It’s stressful for both sides, but entrepreneurs face a unique pressure. The relationship between company and investor is rarely symmetrical. Investors hold the key to the life-giving capital that young companies need to reach their potential, leaving most entrepreneurs with little to no leverage in the process.
The good news is that most investors are in the value-creation business. They’ve been entrepreneurs themselves and understand what it takes to build something of substance. Others, however, lack these skills entirely and can cause significant harm to your business.
The “do no harm” principle
It goes without saying that investors are due a certain latitude when it comes to finalizing their decisions; after all, it is their money at risk. However, the most important thing for any professional investor is to “do no harm.”
The unfortunate reality, however, is that inept, inexperienced, or incompetent investment groups can do tremendous harm to their prospective portfolio companies.
I know from experience. I just narrowly dodged a bullet with a venture fund that had committed to invest in BodeTree, only to drop out at the 11th hour.
The red flags appeared early, but I willingly ignored them. I wanted to finalize our round and turned a blind eye to their behavior.
Fortunately, things fell apart before it was too late. While certainly painful, I learned quite a bit from the experience. Here are a few red flags that every entrepreneur should look for when working with potential investors.
They perform excessive ‘due diligence'
The dirty secret about venture investing is that it’s a painfully simple process. Professionals would have you think that it’s nothing short of rocket science, but the truth is that it comes down to four things:
Does the product or service address a large need in a differentiated and valuable way?
Does the business model make sense?
Do you trust and respect the management team?
Does the investment fit inside of your wheelhouse?
Of course, there’s no question that a certain amount of due diligence must be done before investing. It’s the old “trust but verify” adage, and it only makes sense. However, there is only so much digging that is required for a small, non-controlling investment in a young company.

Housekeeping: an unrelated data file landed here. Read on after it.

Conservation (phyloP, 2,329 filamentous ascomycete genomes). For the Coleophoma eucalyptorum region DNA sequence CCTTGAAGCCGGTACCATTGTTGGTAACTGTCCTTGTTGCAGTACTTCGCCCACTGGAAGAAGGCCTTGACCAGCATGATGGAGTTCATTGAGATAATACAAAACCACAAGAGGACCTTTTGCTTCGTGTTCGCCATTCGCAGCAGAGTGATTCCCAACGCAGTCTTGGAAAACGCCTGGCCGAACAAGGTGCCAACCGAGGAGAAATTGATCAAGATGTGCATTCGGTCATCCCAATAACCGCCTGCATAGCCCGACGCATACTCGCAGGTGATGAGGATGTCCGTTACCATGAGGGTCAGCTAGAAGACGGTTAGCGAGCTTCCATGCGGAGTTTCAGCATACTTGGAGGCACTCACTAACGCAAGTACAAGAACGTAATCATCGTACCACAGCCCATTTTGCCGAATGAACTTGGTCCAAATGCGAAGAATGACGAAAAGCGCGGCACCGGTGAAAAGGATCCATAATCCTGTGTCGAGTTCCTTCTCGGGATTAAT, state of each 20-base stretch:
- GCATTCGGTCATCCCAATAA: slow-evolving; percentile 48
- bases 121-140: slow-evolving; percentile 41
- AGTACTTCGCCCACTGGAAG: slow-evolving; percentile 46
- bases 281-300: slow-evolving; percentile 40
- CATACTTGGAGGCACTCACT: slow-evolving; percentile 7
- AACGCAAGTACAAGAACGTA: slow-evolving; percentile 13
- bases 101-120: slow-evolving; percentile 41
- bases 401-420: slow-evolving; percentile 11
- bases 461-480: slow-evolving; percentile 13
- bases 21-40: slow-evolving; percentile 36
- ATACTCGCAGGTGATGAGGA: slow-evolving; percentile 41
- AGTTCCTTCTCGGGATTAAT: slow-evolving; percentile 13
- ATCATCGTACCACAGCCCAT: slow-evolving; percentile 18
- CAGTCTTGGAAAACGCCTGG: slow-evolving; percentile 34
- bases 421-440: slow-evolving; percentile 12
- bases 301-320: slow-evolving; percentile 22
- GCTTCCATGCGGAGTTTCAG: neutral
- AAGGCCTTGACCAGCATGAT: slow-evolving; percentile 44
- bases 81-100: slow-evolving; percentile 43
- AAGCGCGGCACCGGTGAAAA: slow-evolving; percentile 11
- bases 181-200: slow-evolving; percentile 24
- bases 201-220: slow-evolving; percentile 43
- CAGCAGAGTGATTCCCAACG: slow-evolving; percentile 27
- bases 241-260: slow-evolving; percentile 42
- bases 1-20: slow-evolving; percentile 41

This particular investment group, however, after months of analysis, insisted on even more months of additional ‘due diligence,’ during which they did absolutely nothing. I know this because we set up a virtual data room inside that contained all of the information they needed. Unfortunately, it was accessed only twice.
The stalling should have sent me running for the hills, but it didn’t. Unfortunately, things only got stranger from there.
They’re unable to deliver deadlines
Before I knew it, their initial 60-day ‘due diligence’ period was over, and I was ready to receive the funds. To my dismay, however, they were still not ready. Whether they didn’t have the money or wanted to wait it out to de-risk their investment is unknown. The fact of the matter was that they couldn’t give us a hard deadline.
I gave them an additional month because I know that unavoidable delays can happen. I enter into partnerships with the assumption of trust, and that is a two-way street. Unfortunately, that month turned into two, then three. No matter how hard I pressed them, they refused to commit to a date.
Eventually, as the year drew to a close, I decided to impose a deadline of my own. I needed a commitment by the end of the year, or the valuation went up. It was only fair to my other investors.
They gave me their word that we would fund by the end of 2016. However, December arrived, and they were back to their old habits.
They don’t honor their word
I learned that during this back and forth, the team brought on more experienced fund managers to head up operations, and naturally, the new senior manager wanted to revisit all of the investments the fund had sourced.
At first, I was pleased to see that they were bringing in new, seasoned management for the fund. After all, these new team members were apparently heavy-hitters who could bring a lot of value to the table.
The problem, of course, was that the managing partner of the fund had already given a documented commitment to invest and was now claiming that he was not the one making the final decision.
This posed two problems for me, and all of the other companies they planned on investing in. First, it showed that their word meant very little. Investments are partnerships, and partnerships are based on trust. Obviously, that trust was shaken.
Second, it showed me that they lacked the sophistication to recognize the tremendous reputational risk associated with their actions. I knew that even if they did manage to come in as investors, they wouldn’t be the types of partners I could trust, respect, or admire.
The lesson? Always listen to your gut
To be honest, I’m embarrassed by the whole situation. I knew six months ago that these investors didn't have the skills to add value beyond their cash investment. However, I let my impatience get the best of me and allowed them to give us the runaround.
The silver lining in all of this is that I learned a valuable lesson I can now share with my fellow entrepreneurs. Never, under any circumstances, ignore red flags with potential investors.
It’s better to stretch an investment round than partner with people who simply cannot deliver. It might be painful in the short-term, but I promise you that it will be the right move for your organization.
While I waited too long, I'm ultimately grateful that the deal fell through. If you’re in a similar situation, feel free to email me at firstname.lastname@example.org. I’m always happy to share my experience and offer guidance to fellow entrepreneurs in need.
Chris Myers, the Cofounder and CEO of BodeTree and the author of Enlightened Entrepreneurship